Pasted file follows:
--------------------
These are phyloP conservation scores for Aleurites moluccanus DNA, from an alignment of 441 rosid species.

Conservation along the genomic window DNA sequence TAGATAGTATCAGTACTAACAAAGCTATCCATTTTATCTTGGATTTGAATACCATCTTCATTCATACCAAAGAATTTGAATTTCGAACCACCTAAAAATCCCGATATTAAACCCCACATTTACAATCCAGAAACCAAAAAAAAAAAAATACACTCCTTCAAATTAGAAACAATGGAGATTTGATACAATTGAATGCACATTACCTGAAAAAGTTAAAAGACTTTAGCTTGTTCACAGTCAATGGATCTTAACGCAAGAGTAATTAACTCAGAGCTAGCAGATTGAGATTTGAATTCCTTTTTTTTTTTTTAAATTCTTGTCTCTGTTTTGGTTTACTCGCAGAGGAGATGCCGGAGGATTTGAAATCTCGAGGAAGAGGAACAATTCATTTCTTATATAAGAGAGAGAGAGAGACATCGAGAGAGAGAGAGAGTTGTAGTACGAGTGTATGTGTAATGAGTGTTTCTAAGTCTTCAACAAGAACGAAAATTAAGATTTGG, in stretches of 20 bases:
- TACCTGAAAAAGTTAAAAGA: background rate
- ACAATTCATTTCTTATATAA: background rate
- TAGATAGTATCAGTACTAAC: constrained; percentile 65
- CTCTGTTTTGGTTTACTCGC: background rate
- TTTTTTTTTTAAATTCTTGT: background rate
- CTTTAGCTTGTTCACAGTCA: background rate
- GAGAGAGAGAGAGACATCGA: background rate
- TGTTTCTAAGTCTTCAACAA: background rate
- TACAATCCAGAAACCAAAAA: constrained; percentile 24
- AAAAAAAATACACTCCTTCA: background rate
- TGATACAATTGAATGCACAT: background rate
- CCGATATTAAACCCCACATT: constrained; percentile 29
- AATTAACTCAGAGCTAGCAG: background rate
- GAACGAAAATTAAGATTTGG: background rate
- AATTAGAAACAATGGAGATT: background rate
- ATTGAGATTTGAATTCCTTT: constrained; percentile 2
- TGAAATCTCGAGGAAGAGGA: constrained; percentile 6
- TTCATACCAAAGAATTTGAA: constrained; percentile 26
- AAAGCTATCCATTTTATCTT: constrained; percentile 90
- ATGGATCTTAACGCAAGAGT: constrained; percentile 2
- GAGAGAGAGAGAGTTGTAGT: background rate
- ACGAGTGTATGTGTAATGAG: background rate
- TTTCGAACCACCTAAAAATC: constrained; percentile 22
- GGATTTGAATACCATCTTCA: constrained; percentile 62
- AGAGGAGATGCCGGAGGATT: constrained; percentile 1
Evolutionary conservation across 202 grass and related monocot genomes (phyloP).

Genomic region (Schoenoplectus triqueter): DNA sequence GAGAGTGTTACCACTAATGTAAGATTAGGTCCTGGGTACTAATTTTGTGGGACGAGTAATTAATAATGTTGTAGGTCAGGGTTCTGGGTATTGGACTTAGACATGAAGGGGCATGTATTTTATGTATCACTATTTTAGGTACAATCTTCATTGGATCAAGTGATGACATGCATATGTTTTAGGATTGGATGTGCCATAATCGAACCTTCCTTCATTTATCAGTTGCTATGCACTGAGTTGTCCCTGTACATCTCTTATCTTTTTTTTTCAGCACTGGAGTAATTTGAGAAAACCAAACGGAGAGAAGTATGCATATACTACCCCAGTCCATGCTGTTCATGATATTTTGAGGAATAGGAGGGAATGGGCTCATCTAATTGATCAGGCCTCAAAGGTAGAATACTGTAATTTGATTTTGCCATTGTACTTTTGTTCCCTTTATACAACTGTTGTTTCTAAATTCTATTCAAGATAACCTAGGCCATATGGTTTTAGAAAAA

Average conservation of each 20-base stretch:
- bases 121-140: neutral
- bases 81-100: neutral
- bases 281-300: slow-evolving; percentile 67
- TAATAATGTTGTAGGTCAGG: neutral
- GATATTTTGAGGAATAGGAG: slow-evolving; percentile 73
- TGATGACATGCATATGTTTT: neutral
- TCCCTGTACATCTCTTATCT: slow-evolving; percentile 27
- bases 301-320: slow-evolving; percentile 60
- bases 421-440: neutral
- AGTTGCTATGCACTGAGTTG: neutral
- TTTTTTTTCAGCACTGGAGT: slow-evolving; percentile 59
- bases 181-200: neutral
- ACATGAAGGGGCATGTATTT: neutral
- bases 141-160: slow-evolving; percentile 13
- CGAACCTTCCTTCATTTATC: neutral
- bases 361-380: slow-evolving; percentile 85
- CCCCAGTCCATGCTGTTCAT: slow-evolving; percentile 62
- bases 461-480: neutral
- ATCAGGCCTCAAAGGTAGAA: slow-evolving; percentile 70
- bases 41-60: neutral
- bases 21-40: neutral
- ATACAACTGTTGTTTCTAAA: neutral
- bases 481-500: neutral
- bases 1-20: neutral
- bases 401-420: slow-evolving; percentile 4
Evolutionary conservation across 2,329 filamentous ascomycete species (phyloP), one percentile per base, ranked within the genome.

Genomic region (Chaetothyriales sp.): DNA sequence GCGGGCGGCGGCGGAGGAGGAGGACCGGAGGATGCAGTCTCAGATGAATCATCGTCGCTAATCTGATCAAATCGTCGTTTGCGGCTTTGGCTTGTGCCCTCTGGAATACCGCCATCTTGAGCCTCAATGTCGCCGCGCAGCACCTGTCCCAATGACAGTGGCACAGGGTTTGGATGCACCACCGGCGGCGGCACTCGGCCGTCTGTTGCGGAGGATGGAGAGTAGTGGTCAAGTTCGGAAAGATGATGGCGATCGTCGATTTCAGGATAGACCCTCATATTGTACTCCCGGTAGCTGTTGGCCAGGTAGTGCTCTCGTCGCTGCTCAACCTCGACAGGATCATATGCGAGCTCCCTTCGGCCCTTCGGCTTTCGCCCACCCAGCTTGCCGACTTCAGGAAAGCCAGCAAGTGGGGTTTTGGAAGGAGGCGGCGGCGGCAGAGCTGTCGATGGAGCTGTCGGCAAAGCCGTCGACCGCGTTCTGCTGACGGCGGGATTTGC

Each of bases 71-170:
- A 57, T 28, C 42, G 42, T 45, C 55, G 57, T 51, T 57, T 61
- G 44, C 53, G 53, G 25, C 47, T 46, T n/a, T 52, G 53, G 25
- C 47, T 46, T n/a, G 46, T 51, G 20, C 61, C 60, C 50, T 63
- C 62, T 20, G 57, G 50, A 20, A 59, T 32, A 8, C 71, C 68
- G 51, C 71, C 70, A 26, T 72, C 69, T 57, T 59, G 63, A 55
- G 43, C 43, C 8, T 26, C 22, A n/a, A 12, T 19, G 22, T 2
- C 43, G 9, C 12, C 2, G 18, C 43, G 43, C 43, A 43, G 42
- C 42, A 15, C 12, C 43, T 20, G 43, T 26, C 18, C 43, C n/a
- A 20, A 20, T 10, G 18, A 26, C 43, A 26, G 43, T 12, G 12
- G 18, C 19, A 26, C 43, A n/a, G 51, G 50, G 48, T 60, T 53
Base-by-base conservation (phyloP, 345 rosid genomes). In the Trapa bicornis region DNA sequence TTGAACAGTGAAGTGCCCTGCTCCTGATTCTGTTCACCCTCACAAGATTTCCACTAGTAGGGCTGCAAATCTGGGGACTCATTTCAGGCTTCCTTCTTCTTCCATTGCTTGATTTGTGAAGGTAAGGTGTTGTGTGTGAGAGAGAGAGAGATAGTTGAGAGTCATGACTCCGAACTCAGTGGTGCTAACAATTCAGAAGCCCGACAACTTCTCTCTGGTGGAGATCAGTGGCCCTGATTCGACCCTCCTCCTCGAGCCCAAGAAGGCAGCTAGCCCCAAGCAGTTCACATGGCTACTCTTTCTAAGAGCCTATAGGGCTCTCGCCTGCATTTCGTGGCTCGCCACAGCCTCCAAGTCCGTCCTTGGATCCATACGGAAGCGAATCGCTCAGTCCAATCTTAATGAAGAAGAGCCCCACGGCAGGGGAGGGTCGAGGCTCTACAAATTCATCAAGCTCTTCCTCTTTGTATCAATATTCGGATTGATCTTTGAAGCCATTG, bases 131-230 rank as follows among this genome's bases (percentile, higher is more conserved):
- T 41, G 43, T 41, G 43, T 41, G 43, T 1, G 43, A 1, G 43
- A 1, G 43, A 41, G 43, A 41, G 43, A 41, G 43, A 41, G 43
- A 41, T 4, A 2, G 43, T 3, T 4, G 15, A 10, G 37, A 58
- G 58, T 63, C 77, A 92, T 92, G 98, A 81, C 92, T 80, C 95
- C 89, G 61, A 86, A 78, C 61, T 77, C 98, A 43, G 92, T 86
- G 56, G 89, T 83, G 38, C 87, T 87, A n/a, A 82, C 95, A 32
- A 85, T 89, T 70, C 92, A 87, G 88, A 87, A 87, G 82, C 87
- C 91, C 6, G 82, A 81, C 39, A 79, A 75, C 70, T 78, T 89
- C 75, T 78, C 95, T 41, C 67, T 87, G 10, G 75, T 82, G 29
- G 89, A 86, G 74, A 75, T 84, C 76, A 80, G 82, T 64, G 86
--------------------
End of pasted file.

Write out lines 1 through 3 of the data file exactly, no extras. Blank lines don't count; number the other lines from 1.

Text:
These are phyloP conservation scores for Aleurites moluccanus DNA, from an alignment of 441 rosid species.

Conservation along the genomic window DNA sequence TAGATAGTATCAGTACTAACAAAGCTATCCATTTTATCTTGGATTTGAATACCATCTTCATTCATACCAAAGAATTTGAATTTCGAACCACCTAAAAATCCCGATATTAAACCCCACATTTACAATCCAGAAACCAAAAAAAAAAAAATACACTCCTTCAAATTAGAAACAATGGAGATTTGATACAATTGAATGCACATTACCTGAAAAAGTTAAAAGACTTTAGCTTGTTCACAGTCAATGGATCTTAACGCAAGAGTAATTAACTCAGAGCTAGCAGATTGAGATTTGAATTCCTTTTTTTTTTTTTAAATTCTTGTCTCTGTTTTGGTTTACTCGCAGAGGAGATGCCGGAGGATTTGAAATCTCGAGGAAGAGGAACAATTCATTTCTTATATAAGAGAGAGAGAGAGACATCGAGAGAGAGAGAGAGTTGTAGTACGAGTGTATGTGTAATGAGTGTTTCTAAGTCTTCAACAAGAACGAAAATTAAGATTTGG, in stretches of 20 bases:
- TACCTGAAAAAGTTAAAAGA: background rate